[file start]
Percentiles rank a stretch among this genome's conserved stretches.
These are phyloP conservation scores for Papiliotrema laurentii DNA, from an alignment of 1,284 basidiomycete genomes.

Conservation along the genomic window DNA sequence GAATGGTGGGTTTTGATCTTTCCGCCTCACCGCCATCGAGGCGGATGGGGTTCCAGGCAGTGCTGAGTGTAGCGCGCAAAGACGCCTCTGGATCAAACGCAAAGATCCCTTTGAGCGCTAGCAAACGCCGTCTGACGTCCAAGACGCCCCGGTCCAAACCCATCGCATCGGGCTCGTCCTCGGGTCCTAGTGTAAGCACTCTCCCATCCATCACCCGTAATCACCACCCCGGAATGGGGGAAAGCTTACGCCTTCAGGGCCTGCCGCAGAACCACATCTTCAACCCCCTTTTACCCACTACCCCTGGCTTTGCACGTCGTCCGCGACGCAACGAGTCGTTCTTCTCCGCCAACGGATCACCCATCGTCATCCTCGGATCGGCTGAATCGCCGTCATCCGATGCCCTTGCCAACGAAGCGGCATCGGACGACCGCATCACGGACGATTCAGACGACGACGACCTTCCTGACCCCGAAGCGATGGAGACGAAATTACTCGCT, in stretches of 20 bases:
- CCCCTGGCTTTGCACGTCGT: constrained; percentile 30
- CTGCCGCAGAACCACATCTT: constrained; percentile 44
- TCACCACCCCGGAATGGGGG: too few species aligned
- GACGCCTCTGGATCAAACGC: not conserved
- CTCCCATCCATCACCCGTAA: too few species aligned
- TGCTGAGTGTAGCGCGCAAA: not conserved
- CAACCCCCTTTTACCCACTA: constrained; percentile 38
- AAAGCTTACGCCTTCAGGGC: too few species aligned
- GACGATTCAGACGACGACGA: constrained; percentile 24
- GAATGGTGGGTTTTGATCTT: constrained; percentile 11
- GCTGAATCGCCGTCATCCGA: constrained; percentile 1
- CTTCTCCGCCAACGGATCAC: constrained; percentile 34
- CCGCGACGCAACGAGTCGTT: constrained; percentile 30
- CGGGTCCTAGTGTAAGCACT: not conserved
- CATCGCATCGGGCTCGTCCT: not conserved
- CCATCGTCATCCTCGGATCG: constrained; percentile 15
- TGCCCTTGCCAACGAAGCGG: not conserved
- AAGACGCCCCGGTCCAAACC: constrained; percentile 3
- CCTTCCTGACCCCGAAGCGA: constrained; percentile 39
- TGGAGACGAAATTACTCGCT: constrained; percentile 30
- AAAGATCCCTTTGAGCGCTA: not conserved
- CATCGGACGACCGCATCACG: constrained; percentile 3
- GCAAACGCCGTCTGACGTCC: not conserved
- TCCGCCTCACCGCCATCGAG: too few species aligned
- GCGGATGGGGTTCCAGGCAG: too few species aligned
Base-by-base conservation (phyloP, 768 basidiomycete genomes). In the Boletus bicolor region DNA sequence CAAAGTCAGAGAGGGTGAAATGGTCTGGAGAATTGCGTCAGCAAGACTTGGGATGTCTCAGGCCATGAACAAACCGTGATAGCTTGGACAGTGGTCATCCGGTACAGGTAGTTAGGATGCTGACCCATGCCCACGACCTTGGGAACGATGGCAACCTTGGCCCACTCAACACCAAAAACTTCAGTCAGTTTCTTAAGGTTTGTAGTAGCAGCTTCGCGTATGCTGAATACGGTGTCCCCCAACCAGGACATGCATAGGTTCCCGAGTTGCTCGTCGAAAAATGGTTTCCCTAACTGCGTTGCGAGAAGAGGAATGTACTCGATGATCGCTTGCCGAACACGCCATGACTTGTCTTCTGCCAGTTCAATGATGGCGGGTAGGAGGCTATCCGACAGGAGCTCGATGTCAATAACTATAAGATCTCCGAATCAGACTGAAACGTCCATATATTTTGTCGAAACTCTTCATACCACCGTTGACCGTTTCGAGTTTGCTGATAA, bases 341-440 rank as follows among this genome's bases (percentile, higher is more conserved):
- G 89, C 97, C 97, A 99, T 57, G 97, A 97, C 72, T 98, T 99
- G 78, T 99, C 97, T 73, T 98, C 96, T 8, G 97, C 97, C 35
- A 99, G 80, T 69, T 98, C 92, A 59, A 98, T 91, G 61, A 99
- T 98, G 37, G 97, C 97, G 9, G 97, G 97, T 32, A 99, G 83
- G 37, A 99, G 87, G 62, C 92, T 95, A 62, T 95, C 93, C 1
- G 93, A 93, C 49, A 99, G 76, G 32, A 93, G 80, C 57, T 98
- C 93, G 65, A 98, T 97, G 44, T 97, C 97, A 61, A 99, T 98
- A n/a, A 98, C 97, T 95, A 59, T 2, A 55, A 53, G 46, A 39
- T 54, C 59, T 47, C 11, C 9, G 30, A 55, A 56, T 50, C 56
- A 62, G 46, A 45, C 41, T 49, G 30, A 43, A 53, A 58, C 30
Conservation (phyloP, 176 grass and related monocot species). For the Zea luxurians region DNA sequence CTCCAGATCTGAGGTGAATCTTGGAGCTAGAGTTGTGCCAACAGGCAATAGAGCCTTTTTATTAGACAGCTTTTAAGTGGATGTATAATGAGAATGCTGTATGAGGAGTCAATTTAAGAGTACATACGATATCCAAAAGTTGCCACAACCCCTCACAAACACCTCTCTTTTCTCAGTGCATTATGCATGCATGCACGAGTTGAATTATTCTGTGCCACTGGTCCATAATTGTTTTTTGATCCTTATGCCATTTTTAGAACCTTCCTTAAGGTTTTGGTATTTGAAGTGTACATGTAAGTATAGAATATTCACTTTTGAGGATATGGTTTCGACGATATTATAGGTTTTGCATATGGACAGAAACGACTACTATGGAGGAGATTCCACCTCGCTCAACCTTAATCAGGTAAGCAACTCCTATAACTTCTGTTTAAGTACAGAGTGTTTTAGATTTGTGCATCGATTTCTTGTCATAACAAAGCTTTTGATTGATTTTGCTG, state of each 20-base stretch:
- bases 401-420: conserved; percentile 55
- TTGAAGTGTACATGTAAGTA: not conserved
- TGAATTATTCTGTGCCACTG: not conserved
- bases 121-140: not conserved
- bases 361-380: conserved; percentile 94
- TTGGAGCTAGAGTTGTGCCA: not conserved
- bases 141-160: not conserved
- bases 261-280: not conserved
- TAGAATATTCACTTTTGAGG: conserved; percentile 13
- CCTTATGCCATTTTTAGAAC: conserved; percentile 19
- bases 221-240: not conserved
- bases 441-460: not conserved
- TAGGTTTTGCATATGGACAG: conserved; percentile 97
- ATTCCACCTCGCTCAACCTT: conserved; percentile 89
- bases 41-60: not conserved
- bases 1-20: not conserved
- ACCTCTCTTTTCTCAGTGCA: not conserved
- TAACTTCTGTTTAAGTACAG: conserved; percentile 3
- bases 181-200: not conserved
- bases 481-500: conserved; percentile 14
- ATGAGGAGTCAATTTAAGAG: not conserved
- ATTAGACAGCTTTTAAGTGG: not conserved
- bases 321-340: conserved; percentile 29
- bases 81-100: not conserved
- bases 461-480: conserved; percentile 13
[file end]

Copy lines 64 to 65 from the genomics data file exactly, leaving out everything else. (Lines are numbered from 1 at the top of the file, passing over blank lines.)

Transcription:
- bases 81-100: not conserved
- bases 461-480: conserved; percentile 13